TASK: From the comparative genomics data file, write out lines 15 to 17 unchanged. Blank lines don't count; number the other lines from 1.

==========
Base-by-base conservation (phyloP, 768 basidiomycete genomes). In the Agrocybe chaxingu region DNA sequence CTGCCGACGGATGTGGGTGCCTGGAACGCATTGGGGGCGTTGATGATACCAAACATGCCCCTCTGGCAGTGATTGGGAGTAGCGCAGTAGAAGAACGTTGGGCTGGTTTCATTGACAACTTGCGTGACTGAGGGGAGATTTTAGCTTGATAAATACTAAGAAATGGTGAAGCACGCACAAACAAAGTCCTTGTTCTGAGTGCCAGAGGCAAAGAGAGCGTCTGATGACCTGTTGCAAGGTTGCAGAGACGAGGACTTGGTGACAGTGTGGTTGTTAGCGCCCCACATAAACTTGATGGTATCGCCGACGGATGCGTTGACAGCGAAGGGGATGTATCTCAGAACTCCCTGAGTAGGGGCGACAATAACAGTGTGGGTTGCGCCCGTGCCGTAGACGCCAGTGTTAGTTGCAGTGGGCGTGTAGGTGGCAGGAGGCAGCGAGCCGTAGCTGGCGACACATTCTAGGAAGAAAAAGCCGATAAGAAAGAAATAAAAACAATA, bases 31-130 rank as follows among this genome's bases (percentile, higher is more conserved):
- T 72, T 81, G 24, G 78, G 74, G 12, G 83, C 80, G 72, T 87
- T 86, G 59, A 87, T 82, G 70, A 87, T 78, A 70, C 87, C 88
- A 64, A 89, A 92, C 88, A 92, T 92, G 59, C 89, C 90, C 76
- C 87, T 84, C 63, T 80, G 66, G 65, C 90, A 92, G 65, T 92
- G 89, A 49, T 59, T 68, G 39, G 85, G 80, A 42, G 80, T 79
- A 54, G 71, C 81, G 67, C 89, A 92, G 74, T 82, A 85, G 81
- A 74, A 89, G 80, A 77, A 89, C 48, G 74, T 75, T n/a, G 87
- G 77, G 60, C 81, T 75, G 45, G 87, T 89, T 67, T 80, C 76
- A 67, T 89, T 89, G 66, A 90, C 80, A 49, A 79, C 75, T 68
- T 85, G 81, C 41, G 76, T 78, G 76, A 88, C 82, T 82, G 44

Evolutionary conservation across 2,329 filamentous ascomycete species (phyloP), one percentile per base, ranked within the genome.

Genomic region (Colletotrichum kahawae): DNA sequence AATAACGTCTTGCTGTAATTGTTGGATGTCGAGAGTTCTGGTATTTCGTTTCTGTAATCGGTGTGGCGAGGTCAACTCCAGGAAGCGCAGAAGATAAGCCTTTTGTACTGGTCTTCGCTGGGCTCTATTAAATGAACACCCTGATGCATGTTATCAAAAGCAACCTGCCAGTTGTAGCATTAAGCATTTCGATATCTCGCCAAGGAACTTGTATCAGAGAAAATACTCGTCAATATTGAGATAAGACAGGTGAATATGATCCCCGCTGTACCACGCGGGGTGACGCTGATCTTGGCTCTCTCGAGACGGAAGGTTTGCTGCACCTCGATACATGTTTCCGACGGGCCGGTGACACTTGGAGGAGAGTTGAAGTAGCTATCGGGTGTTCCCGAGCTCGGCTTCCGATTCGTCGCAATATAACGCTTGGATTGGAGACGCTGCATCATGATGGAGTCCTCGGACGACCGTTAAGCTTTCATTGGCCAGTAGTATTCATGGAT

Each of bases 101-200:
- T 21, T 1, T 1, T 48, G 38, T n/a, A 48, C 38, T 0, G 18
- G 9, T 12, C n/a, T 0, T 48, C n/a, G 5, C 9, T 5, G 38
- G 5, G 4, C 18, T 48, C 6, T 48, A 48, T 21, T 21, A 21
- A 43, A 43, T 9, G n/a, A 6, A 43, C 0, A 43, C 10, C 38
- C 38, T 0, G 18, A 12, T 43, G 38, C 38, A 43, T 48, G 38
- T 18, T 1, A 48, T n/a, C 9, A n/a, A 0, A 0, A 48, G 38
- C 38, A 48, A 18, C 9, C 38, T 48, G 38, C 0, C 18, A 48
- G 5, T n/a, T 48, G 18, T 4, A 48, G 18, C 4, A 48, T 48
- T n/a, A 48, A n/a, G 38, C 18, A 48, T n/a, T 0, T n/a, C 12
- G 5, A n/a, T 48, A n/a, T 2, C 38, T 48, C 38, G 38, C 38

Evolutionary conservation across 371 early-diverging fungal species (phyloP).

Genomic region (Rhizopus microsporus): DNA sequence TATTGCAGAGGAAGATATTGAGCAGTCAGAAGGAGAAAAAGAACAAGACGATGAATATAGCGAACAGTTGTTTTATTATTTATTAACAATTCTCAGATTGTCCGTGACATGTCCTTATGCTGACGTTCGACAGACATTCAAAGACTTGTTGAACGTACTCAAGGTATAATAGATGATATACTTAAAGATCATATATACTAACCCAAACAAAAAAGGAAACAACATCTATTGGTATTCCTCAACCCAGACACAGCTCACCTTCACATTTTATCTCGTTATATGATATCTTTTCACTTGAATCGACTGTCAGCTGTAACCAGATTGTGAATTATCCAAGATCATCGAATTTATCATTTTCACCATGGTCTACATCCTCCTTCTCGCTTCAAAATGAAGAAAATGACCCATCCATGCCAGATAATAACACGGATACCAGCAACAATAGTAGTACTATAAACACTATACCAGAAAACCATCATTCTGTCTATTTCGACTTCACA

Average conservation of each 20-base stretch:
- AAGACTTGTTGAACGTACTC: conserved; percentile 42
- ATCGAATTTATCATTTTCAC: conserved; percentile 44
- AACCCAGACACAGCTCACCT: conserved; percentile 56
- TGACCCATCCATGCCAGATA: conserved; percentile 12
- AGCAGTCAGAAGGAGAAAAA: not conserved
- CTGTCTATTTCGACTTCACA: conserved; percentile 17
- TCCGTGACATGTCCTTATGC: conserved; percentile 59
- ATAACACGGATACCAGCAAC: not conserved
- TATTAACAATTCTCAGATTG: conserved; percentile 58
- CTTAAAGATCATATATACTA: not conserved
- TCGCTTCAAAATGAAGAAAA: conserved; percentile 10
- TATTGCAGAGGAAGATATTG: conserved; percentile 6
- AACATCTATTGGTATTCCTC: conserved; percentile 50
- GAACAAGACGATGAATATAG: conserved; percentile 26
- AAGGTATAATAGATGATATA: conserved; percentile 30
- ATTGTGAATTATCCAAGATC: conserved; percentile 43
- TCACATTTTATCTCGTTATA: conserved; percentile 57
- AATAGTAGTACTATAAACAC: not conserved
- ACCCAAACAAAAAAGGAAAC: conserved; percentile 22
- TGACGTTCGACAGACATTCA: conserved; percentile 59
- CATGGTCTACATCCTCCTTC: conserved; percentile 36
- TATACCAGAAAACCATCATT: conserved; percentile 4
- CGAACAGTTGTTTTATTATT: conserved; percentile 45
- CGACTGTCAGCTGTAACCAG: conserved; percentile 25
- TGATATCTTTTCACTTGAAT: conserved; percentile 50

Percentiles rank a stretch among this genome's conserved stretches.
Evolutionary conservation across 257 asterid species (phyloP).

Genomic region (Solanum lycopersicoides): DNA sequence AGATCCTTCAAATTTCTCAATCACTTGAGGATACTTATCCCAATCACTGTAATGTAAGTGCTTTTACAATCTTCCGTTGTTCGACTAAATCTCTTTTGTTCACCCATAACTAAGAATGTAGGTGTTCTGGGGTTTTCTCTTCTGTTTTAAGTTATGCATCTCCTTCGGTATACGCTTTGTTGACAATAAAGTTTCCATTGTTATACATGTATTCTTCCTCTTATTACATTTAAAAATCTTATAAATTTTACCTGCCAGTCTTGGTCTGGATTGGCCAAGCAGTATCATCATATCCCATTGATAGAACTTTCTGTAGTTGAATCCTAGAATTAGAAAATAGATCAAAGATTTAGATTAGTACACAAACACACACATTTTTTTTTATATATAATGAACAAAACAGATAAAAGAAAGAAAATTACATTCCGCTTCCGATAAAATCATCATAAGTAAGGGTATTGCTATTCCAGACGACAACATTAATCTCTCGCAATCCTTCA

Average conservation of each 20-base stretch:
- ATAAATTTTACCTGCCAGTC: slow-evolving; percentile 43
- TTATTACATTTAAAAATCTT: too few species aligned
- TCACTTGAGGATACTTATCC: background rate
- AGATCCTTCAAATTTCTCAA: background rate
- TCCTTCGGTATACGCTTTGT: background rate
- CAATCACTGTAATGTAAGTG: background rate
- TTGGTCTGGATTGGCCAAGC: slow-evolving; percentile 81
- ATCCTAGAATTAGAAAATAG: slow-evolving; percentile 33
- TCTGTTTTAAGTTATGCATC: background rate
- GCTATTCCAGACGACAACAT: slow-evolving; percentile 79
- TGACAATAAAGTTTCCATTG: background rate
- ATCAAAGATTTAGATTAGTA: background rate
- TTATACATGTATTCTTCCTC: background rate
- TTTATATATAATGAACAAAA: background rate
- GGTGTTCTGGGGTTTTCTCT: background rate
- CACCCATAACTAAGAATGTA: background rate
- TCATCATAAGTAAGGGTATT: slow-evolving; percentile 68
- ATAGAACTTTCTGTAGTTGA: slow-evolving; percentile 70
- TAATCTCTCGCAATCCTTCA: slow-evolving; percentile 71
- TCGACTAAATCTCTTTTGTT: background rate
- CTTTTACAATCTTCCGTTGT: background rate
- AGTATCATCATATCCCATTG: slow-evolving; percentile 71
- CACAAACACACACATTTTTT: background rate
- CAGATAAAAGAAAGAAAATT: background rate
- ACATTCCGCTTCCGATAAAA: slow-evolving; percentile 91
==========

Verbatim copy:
- T 21, T 1, T 1, T 48, G 38, T n/a, A 48, C 38, T 0, G 18
- G 9, T 12, C n/a, T 0, T 48, C n/a, G 5, C 9, T 5, G 38
- G 5, G 4, C 18, T 48, C 6, T 48, A 48, T 21, T 21, A 21